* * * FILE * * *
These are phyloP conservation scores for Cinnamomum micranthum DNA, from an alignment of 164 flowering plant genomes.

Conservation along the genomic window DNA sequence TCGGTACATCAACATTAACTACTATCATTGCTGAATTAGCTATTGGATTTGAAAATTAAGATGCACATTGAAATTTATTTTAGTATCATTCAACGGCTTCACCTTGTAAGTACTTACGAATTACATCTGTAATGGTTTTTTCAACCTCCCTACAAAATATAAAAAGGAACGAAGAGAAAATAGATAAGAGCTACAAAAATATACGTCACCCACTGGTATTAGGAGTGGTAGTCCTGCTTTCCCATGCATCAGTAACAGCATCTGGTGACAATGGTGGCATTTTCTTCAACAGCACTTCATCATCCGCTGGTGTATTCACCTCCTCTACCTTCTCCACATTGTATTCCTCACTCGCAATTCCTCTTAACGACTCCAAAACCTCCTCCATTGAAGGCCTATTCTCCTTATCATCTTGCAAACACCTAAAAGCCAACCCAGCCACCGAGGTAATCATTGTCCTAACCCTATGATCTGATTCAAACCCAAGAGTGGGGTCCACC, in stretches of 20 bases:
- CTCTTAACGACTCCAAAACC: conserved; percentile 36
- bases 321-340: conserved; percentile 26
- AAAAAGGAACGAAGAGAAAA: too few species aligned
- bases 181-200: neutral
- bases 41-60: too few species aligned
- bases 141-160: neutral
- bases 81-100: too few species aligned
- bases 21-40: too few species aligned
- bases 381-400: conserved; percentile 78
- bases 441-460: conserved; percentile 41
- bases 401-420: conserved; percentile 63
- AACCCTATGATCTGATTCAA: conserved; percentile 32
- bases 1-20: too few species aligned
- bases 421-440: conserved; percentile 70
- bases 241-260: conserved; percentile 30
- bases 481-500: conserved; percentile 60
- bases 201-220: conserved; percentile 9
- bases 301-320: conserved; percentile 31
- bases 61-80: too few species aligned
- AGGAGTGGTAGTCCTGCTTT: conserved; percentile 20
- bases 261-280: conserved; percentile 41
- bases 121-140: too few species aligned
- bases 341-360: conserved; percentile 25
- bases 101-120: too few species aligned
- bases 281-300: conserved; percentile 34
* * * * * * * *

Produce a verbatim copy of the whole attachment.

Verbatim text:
These are phyloP conservation scores for Cinnamomum micranthum DNA, from an alignment of 164 flowering plant genomes.

Conservation along the genomic window DNA sequence TCGGTACATCAACATTAACTACTATCATTGCTGAATTAGCTATTGGATTTGAAAATTAAGATGCACATTGAAATTTATTTTAGTATCATTCAACGGCTTCACCTTGTAAGTACTTACGAATTACATCTGTAATGGTTTTTTCAACCTCCCTACAAAATATAAAAAGGAACGAAGAGAAAATAGATAAGAGCTACAAAAATATACGTCACCCACTGGTATTAGGAGTGGTAGTCCTGCTTTCCCATGCATCAGTAACAGCATCTGGTGACAATGGTGGCATTTTCTTCAACAGCACTTCATCATCCGCTGGTGTATTCACCTCCTCTACCTTCTCCACATTGTATTCCTCACTCGCAATTCCTCTTAACGACTCCAAAACCTCCTCCATTGAAGGCCTATTCTCCTTATCATCTTGCAAACACCTAAAAGCCAACCCAGCCACCGAGGTAATCATTGTCCTAACCCTATGATCTGATTCAAACCCAAGAGTGGGGTCCACC, in stretches of 20 bases:
- CTCTTAACGACTCCAAAACC: conserved; percentile 36
- bases 321-340: conserved; percentile 26
- AAAAAGGAACGAAGAGAAAA: too few species aligned
- bases 181-200: neutral
- bases 41-60: too few species aligned
- bases 141-160: neutral
- bases 81-100: too few species aligned
- bases 21-40: too few species aligned
- bases 381-400: conserved; percentile 78
- bases 441-460: conserved; percentile 41
- bases 401-420: conserved; percentile 63
- AACCCTATGATCTGATTCAA: conserved; percentile 32
- bases 1-20: too few species aligned
- bases 421-440: conserved; percentile 70
- bases 241-260: conserved; percentile 30
- bases 481-500: conserved; percentile 60
- bases 201-220: conserved; percentile 9
- bases 301-320: conserved; percentile 31
- bases 61-80: too few species aligned
- AGGAGTGGTAGTCCTGCTTT: conserved; percentile 20
- bases 261-280: conserved; percentile 41
- bases 121-140: too few species aligned
- bases 341-360: conserved; percentile 25
- bases 101-120: too few species aligned
- bases 281-300: conserved; percentile 34